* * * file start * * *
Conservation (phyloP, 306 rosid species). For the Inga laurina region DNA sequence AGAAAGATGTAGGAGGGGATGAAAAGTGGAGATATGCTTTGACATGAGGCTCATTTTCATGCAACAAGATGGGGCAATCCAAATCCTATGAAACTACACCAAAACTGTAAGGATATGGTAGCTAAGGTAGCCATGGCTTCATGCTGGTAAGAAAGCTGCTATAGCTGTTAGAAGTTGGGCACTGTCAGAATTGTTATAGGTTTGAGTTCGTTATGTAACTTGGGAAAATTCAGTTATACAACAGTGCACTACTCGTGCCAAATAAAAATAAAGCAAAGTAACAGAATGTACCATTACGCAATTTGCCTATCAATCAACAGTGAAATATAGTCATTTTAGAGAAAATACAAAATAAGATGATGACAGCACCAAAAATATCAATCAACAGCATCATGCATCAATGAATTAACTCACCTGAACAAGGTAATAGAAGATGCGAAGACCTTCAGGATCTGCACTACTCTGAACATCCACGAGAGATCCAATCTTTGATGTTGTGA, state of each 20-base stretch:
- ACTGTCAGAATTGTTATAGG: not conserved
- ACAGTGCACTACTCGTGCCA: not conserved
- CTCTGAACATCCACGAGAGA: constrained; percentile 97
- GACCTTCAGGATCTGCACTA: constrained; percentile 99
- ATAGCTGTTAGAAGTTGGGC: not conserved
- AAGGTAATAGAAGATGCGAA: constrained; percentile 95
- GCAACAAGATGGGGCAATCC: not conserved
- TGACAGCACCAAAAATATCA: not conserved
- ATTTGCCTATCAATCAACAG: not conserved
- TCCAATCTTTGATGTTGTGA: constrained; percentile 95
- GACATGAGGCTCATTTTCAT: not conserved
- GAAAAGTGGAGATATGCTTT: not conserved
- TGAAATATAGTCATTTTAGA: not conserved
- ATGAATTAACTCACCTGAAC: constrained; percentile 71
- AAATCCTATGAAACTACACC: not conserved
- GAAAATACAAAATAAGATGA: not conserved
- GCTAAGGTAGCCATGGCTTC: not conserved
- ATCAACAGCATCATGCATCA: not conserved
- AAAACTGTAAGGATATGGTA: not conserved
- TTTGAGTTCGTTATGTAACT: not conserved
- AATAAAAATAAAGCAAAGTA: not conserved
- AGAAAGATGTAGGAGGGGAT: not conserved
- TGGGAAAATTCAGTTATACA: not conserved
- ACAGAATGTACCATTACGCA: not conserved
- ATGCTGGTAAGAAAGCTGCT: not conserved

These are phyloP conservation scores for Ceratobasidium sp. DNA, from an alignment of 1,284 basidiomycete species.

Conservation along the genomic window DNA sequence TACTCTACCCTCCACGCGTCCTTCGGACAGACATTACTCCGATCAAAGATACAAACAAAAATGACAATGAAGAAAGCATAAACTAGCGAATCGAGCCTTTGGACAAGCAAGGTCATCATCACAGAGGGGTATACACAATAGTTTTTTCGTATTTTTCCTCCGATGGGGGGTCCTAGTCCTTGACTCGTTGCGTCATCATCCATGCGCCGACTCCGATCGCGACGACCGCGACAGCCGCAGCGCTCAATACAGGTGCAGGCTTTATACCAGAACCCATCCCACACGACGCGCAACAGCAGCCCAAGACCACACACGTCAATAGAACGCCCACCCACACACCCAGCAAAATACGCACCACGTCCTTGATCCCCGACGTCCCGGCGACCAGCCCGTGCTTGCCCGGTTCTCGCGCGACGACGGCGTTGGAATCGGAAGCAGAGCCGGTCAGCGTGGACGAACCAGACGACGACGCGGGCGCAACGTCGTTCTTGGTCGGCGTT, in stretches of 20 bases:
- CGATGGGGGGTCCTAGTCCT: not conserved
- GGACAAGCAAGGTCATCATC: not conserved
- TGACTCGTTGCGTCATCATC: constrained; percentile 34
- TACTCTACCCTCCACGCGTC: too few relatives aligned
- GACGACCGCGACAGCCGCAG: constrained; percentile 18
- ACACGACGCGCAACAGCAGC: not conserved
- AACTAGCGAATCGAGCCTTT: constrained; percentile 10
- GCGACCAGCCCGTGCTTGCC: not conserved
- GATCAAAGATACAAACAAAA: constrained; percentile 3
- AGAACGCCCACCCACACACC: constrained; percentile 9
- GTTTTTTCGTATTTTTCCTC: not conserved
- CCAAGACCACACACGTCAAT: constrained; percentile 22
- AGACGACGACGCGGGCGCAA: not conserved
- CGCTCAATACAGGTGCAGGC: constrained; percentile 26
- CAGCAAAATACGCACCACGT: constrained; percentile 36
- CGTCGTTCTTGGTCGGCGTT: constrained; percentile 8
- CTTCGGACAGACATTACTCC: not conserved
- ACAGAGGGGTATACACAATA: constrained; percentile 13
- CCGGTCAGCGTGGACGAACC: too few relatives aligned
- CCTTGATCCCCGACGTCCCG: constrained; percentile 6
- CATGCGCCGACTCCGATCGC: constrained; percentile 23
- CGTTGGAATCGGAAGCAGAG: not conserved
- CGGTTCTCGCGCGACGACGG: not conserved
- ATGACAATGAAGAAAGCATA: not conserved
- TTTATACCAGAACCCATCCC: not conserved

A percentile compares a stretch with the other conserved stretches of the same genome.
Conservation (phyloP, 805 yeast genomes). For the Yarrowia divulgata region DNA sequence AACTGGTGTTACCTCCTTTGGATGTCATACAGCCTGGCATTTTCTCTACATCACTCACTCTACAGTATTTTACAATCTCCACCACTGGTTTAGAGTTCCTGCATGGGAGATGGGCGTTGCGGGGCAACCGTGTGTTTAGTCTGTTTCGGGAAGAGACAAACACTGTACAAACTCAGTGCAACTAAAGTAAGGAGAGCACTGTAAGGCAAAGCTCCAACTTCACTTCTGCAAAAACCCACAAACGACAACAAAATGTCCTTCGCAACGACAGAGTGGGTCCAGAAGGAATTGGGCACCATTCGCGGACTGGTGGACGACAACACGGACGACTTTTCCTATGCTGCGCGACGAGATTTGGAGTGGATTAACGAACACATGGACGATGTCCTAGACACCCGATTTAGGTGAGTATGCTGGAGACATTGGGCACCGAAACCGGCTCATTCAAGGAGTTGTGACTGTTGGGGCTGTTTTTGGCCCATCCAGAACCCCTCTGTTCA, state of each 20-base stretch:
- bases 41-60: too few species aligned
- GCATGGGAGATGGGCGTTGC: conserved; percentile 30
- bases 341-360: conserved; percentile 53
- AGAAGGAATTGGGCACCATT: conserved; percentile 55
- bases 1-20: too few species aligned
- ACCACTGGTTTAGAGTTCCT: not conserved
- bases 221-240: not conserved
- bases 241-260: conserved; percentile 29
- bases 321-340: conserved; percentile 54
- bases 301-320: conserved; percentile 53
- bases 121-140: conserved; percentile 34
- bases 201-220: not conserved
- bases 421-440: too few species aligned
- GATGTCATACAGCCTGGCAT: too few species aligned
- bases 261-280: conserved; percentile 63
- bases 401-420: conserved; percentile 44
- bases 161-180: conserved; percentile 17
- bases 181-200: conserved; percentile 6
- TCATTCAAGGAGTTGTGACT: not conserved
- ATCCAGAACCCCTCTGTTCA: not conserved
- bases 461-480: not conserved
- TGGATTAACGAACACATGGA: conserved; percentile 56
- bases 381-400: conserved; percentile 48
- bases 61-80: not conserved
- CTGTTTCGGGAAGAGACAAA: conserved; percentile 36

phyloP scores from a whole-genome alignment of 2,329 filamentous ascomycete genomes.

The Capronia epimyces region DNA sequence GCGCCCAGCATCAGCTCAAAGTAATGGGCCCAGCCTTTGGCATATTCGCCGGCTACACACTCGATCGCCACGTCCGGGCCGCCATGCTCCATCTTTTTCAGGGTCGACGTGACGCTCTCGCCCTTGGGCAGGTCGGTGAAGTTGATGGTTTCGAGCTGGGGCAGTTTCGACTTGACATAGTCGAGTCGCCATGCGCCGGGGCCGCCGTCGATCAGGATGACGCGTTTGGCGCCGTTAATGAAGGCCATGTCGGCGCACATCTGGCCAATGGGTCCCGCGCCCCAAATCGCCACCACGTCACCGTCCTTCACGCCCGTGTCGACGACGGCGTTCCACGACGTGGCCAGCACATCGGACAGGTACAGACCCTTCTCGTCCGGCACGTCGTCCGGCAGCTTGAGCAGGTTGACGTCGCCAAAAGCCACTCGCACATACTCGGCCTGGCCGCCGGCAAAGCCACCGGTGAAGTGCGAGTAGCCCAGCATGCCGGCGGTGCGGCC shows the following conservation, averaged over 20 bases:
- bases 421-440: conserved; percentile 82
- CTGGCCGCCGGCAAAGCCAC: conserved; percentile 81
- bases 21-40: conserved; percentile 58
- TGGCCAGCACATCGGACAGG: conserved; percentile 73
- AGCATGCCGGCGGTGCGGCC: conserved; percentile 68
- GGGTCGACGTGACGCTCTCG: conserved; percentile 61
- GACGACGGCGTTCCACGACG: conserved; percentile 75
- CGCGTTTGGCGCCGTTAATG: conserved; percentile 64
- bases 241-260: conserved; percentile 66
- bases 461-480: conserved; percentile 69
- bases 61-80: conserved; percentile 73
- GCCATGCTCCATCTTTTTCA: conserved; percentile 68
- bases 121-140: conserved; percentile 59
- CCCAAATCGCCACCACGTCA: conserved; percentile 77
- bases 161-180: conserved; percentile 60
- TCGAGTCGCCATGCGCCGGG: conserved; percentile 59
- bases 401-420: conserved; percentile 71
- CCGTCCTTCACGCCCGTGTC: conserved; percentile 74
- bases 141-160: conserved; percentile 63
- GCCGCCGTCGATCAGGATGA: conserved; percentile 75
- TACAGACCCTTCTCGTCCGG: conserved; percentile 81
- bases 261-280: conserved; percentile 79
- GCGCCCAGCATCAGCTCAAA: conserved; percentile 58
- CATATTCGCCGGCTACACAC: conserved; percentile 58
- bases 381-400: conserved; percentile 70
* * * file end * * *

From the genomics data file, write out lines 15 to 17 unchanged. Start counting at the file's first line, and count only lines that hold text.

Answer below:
- ATGAATTAACTCACCTGAAC: constrained; percentile 71
- AAATCCTATGAAACTACACC: not conserved
- GAAAATACAAAATAAGATGA: not conserved